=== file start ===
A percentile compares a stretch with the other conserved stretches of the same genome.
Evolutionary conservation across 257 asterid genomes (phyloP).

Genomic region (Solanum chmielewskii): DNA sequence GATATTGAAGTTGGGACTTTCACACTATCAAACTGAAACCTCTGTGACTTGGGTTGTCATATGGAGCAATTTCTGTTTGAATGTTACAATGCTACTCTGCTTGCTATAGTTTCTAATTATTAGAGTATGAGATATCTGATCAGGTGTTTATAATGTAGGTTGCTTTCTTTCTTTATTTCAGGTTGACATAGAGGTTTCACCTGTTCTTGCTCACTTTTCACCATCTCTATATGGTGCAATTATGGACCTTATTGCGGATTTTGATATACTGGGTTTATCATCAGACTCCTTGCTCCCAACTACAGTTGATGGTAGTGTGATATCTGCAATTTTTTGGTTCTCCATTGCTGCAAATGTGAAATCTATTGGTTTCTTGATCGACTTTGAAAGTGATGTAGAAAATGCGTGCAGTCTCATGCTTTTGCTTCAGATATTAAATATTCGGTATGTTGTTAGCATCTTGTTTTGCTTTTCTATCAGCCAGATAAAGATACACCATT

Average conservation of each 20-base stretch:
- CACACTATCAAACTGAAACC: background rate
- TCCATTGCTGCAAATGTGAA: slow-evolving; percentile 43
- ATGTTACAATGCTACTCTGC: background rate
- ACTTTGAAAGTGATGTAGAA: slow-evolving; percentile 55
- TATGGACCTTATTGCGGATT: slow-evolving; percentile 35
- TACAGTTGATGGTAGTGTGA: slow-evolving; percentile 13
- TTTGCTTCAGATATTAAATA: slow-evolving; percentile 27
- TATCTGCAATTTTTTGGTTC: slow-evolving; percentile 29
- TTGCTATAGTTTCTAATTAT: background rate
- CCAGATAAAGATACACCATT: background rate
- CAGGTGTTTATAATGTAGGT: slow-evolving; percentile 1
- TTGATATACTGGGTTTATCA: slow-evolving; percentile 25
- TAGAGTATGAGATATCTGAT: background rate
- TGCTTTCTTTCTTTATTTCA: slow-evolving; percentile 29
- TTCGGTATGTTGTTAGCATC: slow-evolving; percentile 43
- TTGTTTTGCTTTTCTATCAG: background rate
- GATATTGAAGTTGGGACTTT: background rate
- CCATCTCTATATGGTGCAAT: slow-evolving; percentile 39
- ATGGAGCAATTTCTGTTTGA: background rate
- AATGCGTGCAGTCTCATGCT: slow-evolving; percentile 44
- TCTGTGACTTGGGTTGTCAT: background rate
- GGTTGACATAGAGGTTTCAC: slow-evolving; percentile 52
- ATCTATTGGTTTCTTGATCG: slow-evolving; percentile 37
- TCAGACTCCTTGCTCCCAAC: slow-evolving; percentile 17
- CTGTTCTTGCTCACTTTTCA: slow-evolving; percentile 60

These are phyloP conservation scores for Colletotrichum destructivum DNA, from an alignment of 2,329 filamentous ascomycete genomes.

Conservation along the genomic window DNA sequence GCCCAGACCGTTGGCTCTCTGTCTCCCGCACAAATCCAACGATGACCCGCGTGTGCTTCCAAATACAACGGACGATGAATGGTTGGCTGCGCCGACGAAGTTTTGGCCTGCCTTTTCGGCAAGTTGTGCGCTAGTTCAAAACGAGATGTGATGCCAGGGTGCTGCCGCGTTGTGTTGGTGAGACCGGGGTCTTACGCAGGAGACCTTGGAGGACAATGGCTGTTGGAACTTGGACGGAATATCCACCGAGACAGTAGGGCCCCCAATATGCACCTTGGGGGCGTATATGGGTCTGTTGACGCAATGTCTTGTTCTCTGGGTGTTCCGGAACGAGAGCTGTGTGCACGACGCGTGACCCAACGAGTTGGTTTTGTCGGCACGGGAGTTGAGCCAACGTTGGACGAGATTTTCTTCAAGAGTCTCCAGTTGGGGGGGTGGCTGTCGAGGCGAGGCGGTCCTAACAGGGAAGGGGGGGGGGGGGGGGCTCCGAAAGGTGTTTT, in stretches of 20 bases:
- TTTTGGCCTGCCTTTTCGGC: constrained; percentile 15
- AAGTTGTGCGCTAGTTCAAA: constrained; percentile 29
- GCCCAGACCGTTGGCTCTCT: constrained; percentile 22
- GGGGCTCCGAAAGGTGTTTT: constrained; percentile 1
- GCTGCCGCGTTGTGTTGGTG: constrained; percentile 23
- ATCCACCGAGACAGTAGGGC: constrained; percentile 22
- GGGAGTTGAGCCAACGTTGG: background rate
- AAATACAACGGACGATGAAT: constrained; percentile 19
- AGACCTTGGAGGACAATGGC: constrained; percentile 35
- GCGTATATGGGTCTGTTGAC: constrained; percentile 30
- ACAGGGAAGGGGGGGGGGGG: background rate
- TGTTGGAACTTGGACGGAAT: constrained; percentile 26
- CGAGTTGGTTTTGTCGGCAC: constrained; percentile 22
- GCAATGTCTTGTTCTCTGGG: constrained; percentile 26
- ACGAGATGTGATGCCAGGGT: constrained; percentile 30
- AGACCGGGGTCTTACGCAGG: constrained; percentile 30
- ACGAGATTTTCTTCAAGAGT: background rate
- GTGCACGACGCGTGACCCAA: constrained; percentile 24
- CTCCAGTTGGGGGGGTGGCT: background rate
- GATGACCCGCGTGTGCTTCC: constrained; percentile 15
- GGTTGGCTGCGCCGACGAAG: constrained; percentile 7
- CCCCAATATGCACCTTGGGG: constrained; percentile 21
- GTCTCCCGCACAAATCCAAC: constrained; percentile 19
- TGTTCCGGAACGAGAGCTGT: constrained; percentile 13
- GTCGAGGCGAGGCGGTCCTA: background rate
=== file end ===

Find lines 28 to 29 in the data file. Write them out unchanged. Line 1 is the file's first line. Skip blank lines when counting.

- TCAGACTCCTTGCTCCCAAC: slow-evolving; percentile 17
- CTGTTCTTGCTCACTTTTCA: slow-evolving; percentile 60